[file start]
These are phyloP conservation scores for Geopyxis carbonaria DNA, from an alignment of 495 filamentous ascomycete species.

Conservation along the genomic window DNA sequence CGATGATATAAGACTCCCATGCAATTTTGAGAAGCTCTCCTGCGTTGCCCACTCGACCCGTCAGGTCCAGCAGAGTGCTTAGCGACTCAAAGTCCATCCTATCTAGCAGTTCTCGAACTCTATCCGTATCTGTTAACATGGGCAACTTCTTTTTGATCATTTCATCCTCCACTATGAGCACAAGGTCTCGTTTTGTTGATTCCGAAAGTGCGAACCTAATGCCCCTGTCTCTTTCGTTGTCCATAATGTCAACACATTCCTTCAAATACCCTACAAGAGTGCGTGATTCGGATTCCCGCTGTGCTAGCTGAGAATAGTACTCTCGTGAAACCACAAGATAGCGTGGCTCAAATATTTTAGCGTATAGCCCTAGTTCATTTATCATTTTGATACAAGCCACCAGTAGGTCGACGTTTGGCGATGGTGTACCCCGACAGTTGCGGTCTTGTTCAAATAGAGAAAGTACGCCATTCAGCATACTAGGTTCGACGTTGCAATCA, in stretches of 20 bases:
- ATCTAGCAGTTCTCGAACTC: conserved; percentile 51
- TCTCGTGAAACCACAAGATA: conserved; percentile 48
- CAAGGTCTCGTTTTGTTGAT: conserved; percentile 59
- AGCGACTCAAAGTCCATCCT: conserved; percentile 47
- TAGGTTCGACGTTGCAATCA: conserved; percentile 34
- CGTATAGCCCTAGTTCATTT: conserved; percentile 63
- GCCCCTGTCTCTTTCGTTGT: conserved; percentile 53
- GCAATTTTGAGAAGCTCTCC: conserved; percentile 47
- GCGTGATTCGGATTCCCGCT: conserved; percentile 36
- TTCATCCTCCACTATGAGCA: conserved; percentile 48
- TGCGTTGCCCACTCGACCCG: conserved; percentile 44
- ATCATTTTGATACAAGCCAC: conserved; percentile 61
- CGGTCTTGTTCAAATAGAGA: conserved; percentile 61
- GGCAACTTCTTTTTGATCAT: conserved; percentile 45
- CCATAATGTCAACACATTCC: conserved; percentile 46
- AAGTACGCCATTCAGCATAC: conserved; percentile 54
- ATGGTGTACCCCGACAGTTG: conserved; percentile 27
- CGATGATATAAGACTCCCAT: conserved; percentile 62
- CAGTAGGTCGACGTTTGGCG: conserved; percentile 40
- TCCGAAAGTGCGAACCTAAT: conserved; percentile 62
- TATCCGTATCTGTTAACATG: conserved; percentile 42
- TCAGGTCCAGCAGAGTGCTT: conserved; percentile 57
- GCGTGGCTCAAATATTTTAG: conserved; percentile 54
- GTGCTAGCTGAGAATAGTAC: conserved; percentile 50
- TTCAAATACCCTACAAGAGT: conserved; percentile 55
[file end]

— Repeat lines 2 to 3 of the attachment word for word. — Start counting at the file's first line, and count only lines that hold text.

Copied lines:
Conservation along the genomic window DNA sequence CGATGATATAAGACTCCCATGCAATTTTGAGAAGCTCTCCTGCGTTGCCCACTCGACCCGTCAGGTCCAGCAGAGTGCTTAGCGACTCAAAGTCCATCCTATCTAGCAGTTCTCGAACTCTATCCGTATCTGTTAACATGGGCAACTTCTTTTTGATCATTTCATCCTCCACTATGAGCACAAGGTCTCGTTTTGTTGATTCCGAAAGTGCGAACCTAATGCCCCTGTCTCTTTCGTTGTCCATAATGTCAACACATTCCTTCAAATACCCTACAAGAGTGCGTGATTCGGATTCCCGCTGTGCTAGCTGAGAATAGTACTCTCGTGAAACCACAAGATAGCGTGGCTCAAATATTTTAGCGTATAGCCCTAGTTCATTTATCATTTTGATACAAGCCACCAGTAGGTCGACGTTTGGCGATGGTGTACCCCGACAGTTGCGGTCTTGTTCAAATAGAGAAAGTACGCCATTCAGCATACTAGGTTCGACGTTGCAATCA, in stretches of 20 bases:
- ATCTAGCAGTTCTCGAACTC: conserved; percentile 51